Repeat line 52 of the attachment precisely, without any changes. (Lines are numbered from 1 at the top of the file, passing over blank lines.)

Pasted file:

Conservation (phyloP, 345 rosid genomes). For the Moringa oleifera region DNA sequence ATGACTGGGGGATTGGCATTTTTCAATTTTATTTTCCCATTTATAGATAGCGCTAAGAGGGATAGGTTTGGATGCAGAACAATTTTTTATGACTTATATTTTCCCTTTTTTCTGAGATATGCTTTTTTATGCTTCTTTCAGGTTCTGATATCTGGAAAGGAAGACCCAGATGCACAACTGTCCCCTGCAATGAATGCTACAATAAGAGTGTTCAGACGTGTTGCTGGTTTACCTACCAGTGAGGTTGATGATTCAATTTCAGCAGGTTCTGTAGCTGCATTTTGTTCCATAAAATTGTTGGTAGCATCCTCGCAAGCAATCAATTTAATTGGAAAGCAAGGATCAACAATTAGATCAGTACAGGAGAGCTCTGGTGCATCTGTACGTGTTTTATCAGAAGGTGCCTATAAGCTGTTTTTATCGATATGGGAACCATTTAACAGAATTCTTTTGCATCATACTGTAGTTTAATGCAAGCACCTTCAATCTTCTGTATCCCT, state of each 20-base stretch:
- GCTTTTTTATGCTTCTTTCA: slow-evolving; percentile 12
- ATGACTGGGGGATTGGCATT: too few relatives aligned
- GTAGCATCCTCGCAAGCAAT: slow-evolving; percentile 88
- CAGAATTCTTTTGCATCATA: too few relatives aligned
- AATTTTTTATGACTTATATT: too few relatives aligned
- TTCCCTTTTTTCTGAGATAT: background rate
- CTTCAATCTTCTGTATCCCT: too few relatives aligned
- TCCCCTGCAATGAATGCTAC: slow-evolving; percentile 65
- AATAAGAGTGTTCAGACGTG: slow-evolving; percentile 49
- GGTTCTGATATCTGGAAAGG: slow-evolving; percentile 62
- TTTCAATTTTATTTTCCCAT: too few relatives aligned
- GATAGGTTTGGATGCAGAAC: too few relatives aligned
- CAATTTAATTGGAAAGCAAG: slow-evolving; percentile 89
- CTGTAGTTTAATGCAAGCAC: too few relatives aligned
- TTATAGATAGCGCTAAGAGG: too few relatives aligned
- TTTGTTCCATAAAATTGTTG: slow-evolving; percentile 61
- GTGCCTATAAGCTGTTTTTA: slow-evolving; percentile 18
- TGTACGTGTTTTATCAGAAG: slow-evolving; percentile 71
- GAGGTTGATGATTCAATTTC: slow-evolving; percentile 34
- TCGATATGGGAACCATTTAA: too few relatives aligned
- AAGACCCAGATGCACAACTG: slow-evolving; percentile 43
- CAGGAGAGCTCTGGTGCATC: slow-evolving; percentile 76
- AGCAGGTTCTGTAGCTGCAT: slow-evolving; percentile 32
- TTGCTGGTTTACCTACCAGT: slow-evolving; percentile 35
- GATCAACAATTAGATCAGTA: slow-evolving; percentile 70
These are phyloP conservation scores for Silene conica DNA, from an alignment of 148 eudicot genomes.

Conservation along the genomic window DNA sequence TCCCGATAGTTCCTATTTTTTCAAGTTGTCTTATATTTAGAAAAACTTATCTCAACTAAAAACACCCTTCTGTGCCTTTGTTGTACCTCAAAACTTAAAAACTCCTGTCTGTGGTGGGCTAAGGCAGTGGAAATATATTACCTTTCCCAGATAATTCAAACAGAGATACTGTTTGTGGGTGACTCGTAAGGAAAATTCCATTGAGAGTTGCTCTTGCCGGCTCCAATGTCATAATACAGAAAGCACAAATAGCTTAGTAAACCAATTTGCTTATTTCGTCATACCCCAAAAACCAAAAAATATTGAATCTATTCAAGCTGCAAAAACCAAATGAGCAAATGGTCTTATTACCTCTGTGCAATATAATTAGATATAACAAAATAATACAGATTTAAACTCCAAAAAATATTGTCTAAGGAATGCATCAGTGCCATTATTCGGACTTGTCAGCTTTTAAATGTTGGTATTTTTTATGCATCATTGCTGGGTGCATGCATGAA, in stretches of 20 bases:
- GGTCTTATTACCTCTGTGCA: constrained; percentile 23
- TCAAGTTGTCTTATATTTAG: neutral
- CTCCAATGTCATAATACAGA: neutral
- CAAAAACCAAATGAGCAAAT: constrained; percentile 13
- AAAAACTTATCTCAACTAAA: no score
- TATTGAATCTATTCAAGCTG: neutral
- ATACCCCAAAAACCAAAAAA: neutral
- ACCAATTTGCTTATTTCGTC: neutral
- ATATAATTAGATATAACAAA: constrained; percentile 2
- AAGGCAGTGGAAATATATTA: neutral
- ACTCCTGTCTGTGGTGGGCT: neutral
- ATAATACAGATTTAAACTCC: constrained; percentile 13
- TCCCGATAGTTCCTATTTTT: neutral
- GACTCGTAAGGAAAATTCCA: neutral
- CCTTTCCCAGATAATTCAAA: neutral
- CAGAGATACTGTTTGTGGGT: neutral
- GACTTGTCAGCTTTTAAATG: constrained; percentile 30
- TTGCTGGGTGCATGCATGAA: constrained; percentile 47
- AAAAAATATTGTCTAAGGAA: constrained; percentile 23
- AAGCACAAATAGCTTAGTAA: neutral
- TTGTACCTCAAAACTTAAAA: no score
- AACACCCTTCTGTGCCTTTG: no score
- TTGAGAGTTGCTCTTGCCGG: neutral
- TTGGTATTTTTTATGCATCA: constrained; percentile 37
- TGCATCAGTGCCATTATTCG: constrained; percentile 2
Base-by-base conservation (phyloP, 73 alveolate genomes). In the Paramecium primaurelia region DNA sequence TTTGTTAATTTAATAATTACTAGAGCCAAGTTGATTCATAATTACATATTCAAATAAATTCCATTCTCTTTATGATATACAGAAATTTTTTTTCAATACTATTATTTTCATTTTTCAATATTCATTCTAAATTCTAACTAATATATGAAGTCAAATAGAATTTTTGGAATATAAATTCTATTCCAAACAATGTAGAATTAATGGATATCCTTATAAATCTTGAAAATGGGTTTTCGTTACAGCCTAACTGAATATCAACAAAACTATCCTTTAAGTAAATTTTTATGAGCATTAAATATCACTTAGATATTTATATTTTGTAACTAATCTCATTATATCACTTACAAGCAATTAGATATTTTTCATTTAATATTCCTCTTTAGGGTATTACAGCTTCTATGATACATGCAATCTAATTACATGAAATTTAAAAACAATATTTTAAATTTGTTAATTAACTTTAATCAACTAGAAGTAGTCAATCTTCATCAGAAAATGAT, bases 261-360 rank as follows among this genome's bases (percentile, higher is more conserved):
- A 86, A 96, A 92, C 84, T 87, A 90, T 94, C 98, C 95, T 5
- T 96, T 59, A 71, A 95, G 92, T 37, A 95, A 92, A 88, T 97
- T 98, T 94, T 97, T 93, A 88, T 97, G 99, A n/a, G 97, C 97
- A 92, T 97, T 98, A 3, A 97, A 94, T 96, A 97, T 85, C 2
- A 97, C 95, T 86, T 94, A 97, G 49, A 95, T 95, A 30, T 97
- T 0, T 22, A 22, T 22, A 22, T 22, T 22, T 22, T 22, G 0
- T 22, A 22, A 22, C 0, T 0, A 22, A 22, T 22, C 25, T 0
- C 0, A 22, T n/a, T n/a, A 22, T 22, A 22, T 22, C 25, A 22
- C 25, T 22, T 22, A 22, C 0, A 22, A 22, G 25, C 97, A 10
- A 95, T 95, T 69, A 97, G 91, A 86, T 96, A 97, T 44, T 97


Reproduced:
- TTGGTATTTTTTATGCATCA: constrained; percentile 37